Everything We Know About Blane Salamoni, an Officer Involved in Alton Sterling Shooting

Source: AP
Source: AP

Police officials in Baton Rouge, Louisiana, on Wednesday named Blane Salamoni as one of two officers involved in the fatal shooting incident of Alton Sterling. Based on available information, it was unclear if Salamoni was the officer who fired the shots.

Sterling, a 37-year-old black resident of Baton Rouge, died Tuesday after the encounter with the officers outside of a Triple S Food Mart in East Baton Rouge Parish. One officer used a stun gun on Sterling and another tackled him to the ground, before multiple shots were fired into his chest and back, authorities said.

Both Salamoni and the other officer told East Baton Rouge District Attorney Hillar Moore that they felt "completely justified in using deadly force" in the encounter with Sterling, according to the Advocate.

Here's what else we know about Salamoni:

He is a four-year veteran of the Baton Rouge Police Department.

According to investigators at WBRZ-TV, Salamoni has been investigated for uses of force, on a handful of occasions. In August 2015, officer was investigated over a "physical altercation" that resulted in a head injury to the person he was trying to arrest. That person needed stitches to close the wound, according the public records. Police Chief Carl Dabadie closed complaint against Salamoni, after determining the claim against the officer was not substantiated.

It was not immediately clear how much Salamoni is paid on the Baton Rouge force. According to a 2015 report by the Advocate, the starting salary is $31,390 a year.

He is assigned to the Uniformed Patrol Division.

The division is the largest bureau of the Baton Rouge Police department and "is the primary point of contact for services to the public," according the city government's website.

He is on leave while federal officials take over the investigation.

As is standard procedure after shootings, Salamoni was placed on administrative leave while the incident is investigated. Louisiana Gov. John Bel Edwards announced Wednesday that the shooting would be investigated by the U.S. Department of Justice's civil rights division.

He may have been wearing a body camera that fell off during the incident.

Salamoni and the other officer both wore body cameras during the incident, according to WAFB-TV. Baton Rouge Police Chief Carl Dabadie Jr. told a local state lawmaker that the officers' cameras fell off during the scuffle seen in separate video footage of the shooting.

(Editor's note: This video contains graphic footage.)

Read more:
Blane Salamoni, Howie Lake, Baton Rouge Police Officers, Named in Alton Sterling Shooting
DOJ to Handle Investigation of Alton Shooting
Video Captures Moment Baton Rouge Police Shot Alton Sterling on the Ground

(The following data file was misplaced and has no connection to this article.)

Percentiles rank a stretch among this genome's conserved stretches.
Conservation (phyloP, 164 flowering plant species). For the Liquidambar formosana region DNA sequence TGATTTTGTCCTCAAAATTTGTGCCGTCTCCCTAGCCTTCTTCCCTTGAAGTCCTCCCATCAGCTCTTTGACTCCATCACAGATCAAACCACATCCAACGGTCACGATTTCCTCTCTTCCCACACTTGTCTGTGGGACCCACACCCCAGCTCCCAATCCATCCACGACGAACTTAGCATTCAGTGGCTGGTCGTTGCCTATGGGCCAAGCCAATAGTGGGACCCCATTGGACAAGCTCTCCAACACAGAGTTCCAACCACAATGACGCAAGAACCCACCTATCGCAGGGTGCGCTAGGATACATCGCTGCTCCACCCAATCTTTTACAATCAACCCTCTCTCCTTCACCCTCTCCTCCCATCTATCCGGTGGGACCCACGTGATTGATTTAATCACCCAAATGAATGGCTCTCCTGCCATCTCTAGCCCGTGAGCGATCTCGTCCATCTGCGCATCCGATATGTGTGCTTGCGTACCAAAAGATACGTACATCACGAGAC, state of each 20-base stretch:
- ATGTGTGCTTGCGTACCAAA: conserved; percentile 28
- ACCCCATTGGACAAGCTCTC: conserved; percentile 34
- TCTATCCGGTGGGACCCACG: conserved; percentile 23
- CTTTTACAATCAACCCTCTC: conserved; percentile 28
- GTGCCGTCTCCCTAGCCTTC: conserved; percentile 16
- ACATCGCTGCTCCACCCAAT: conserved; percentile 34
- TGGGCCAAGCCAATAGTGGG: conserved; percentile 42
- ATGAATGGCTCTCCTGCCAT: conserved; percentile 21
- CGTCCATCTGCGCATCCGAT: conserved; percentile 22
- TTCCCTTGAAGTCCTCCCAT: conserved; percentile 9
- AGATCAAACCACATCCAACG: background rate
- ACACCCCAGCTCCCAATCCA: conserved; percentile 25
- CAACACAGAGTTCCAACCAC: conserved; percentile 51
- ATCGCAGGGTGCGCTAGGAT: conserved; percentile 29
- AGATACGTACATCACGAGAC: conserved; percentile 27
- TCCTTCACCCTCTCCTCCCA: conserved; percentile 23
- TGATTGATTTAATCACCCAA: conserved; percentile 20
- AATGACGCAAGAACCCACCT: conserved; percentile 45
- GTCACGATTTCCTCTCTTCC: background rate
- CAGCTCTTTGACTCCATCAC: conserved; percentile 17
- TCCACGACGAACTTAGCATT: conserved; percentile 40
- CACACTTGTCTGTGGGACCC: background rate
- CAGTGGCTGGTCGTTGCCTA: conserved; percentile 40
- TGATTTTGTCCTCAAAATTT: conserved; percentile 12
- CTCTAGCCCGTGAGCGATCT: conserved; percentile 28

How likely are you to make Mic your go-to news source?

Aaron Morrison

Aaron is a Senior Staff Writer for The Movement at Mic. He covers the intersection of race, justice, politics, diversity and civil rights. He has previously written for IB TImes, Miami Herald, The Bergen Record of New Jersey and the Associated Press. Send tips to aaron@mic.com.

MORE FROM

Detroit judge halts deportation of 1,400 Iraqi nationals living in US

Many of the Iraqis are Chaldean Christians who reportedly voted for Trump.

'Hot Mic' podcast: Travel ban ruling, Health care opposition, Castile family settlement

All the important stories to get you caught up for Tuesday.

White House says it knows of potential Syrian chemical attack, warns Assad of "heavy price"

The Trump administration did not provide any evidence backing the threat.

Serena Williams responds to John McEnroe's comments saying she would rank "like 700" against men

Williams said his statements were "not factually based."

People are way less likely to be helpful when it's hot out, according to study

Sorry, it's too hot out to help you move.

Democrats, the American Medical Association and US bishops blast the Senate health care bill

According to the Congressional Budget Office, 15 million more Americans will be without health insurance next year if the bill passes.

Detroit judge halts deportation of 1,400 Iraqi nationals living in US

Many of the Iraqis are Chaldean Christians who reportedly voted for Trump.

'Hot Mic' podcast: Travel ban ruling, Health care opposition, Castile family settlement

All the important stories to get you caught up for Tuesday.

White House says it knows of potential Syrian chemical attack, warns Assad of "heavy price"

The Trump administration did not provide any evidence backing the threat.

Serena Williams responds to John McEnroe's comments saying she would rank "like 700" against men

Williams said his statements were "not factually based."

People are way less likely to be helpful when it's hot out, according to study

Sorry, it's too hot out to help you move.

Democrats, the American Medical Association and US bishops blast the Senate health care bill

According to the Congressional Budget Office, 15 million more Americans will be without health insurance next year if the bill passes.